Okay, but what does this have to do with discrimination? Everything. Think with me for a minute about why. Let’s say you happen to be part of an “us” group that’s big. Really big. It’s an “us” group defined by some fairly common trait that is shared by a whole bunch of people. And let’s say there’s a “them” group that’s not so big. It is defined by a trait not shared by as many people in your particular area, or even in your entire nation. Now, let’s say the “us” group decides to take some steps that will limit the “thems” in their pursuit of whatever their perceived interests happen to be. If the “us” group happens to be in a position in which they control cultural or political levers of power, those efforts can become institutionalized. But even if they aren’t institutionalized on a national scale, even where they exist on only a much smaller scale, those efforts are called discrimination. We discriminate against our enemies. That’s what we’ve always done. That’s why Jesus’ audience had heard it said, “Hate your enemies.”
Jesus, though, called His followers to something different. “But I tell you, love your enemies and pray for those who persecute you.” In other words, treat the “thems” in your life like they’re “us’s.” If we’re being honest, though, that’s pretty much a non-starter. I mean, people who are our enemies are our enemies for a reason. It may not objectively be a very good reason, but at least as far as we’re concerned, it’s the best, most compelling reason in the world. What’s more, if they’re our enemies, then there’s a good chance we’re their enemies. Just because we stop treating them like enemies doesn’t mean they’re somehow going to be obliged to follow suit. If we give up our fight and they don’t give up their fight, they’re going to win. That’s just the way things work. If we’ve got the levers of power in our control, even if that comes at their expense, we can’t let go of those levers because if we do, they’ll take them and use them against us. We can see all of this playing out right now on a national scale. Christians held the levers of power in this culture for decades and we often used them in ways that actively limited unbelievers from pursuing their interests. Well, guess what. We don’t have nearly as many of those levers in our control anymore and instead, they do. Guess how they’re using them. And we wonder why discrimination is a problem.
But why? Why would Jesus tell us to do this? Why call His followers to this particular standard that so runs counter to what’s natural for us to do? Well, He tells us. In fact, Jesus gives us two reasons, and then goes on to explain them for us in a way that serves to really highlight the second reason, which, incidentally, is the thing that completely neutralizes discrimination. Let’s look at the first reason and the explanation for just a minute, and then we’ll come back and spend some time with the second.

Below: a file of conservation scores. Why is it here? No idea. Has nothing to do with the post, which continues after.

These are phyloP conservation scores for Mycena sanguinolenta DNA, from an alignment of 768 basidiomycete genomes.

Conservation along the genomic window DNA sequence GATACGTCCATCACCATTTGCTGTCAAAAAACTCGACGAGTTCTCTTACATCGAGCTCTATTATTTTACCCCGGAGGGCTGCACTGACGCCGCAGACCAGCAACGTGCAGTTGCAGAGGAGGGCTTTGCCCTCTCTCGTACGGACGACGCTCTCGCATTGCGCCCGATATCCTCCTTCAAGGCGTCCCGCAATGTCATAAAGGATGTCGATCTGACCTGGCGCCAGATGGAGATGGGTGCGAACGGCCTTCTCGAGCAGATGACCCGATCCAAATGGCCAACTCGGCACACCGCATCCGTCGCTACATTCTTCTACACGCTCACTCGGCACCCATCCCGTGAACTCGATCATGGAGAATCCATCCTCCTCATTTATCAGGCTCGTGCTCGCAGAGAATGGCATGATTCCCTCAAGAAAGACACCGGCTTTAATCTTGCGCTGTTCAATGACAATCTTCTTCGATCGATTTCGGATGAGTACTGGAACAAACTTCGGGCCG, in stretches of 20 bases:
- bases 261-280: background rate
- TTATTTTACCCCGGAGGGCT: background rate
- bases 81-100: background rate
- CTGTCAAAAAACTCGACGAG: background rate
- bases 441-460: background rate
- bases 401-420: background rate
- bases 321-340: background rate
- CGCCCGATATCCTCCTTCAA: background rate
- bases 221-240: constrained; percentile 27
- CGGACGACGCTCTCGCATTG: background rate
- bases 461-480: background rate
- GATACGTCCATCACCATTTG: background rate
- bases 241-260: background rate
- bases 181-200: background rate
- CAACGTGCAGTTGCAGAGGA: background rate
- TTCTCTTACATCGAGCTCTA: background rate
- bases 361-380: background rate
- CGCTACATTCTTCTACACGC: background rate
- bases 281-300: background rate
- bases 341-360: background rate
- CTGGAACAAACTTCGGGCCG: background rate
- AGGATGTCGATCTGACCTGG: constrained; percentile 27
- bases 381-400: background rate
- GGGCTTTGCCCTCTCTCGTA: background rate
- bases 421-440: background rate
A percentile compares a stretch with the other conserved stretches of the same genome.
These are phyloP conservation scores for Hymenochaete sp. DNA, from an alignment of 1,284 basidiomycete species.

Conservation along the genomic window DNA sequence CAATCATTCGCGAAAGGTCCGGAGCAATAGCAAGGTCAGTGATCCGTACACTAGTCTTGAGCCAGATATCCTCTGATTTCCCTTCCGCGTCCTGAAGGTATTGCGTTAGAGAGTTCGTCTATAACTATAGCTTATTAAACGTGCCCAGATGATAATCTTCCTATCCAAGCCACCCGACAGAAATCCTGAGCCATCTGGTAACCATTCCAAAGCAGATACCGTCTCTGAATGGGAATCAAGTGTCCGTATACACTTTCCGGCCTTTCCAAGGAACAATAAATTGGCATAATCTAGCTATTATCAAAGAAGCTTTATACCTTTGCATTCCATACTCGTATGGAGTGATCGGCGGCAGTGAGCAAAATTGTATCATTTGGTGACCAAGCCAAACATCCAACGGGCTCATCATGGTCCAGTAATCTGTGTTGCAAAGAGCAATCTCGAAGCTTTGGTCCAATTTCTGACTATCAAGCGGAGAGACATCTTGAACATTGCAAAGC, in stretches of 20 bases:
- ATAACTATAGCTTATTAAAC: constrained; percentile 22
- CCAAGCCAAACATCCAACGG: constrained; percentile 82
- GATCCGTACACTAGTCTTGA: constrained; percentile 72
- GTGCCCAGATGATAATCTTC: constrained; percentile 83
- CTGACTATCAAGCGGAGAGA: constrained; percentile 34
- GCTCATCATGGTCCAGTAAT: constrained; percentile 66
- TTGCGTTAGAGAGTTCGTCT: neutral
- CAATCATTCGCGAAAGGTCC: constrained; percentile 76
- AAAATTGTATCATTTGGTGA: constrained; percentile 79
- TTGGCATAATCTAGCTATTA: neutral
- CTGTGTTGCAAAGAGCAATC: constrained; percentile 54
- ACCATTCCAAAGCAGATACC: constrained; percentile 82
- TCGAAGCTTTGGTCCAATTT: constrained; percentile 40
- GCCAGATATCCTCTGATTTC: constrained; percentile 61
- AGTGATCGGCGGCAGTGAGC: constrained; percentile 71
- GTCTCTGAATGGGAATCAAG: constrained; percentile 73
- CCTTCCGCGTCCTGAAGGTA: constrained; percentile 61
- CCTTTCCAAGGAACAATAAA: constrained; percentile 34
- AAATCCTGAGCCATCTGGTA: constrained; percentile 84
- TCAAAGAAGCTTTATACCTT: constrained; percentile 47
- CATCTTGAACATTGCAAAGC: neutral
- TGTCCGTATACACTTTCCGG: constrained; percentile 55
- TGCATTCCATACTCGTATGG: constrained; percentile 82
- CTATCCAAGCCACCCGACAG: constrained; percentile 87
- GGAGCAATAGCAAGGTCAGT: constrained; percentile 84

Jesus says we should love our enemies, “so that you may be children of your Father in heaven.” How many of you who have been on the journey that is parenthood have ever had a moment when you wondered if you had a clone instead of a kid? Children tend to look like their parents. Sometimes they look a lot like their parents. Sometimes the family resemblance skips a generation. My granddad died when I was about 11. At his memorial service, the family had put up some old, black-and-white pictures of him from when he was about the same age. There were folks at the service who came up to my folks asking, in all seriousness, where they had gotten black-and-white pictures of me. It was almost uncanny how alike we looked. Well, Jesus’ followers are all children of the same heavenly Father, and while we may not be able to look like Him in physical ways, we can look like Him when it comes to our character. And when you look at the character of the God revealed throughout the pages of Scripture, He’s pretty good about showing love to people who have set themselves against Him as His enemies. The apostle Paul noted that the whole plan to send Jesus to die for our sins to give us eternal life in the first place was set in motion while we were still God’s enemies. If we are going to look like our heavenly Father, loving our enemies is going to have to be part of the package.
Besides, as Jesus points out next, if we don’t get this, there’s not a whole lot that makes us different from the rest of the world. Listen to this in v. 46 now: “For if you love those who love you, what reward will you have? Don’t even the tax collectors do the same? And if you greet only your brothers and sisters, what are you doing out of the ordinary? Don’t even the Gentiles do the same?” Are you with Him here? Christians do a lot of good things for one another. This church is fantastic at taking care of our own. You are a loving bunch of people, and you love one another really well. That is absolutely as it should be. But if all we do is love one another well, what exactly makes us any different from the world around us?
There were some high level administrators at the Nazi’s Auschwitz death camp who lived on the grounds with their wives and children. They would spend their days overseeing the murder of thousands of innocent people, and go home at night to kiss their wives and lovingly tuck their children into bed. They loved their families well. They probably had good and close relationships with other high level administrators at the camp. We may rightly call them moral monsters, but if we only love people we place in the “us” category—that is, if we discriminate against people who are “thems” to us—what makes us any different from them? I mean, sure, we’re not mass murderers, but that’s just a matter of group dynamics. This whole loving our enemies thing isn’t incidental to the life of Christ. It is central to it. If we don’t do it, we’re not going to look like God. And if we don’t look like God, who is going to believe we’re really His children?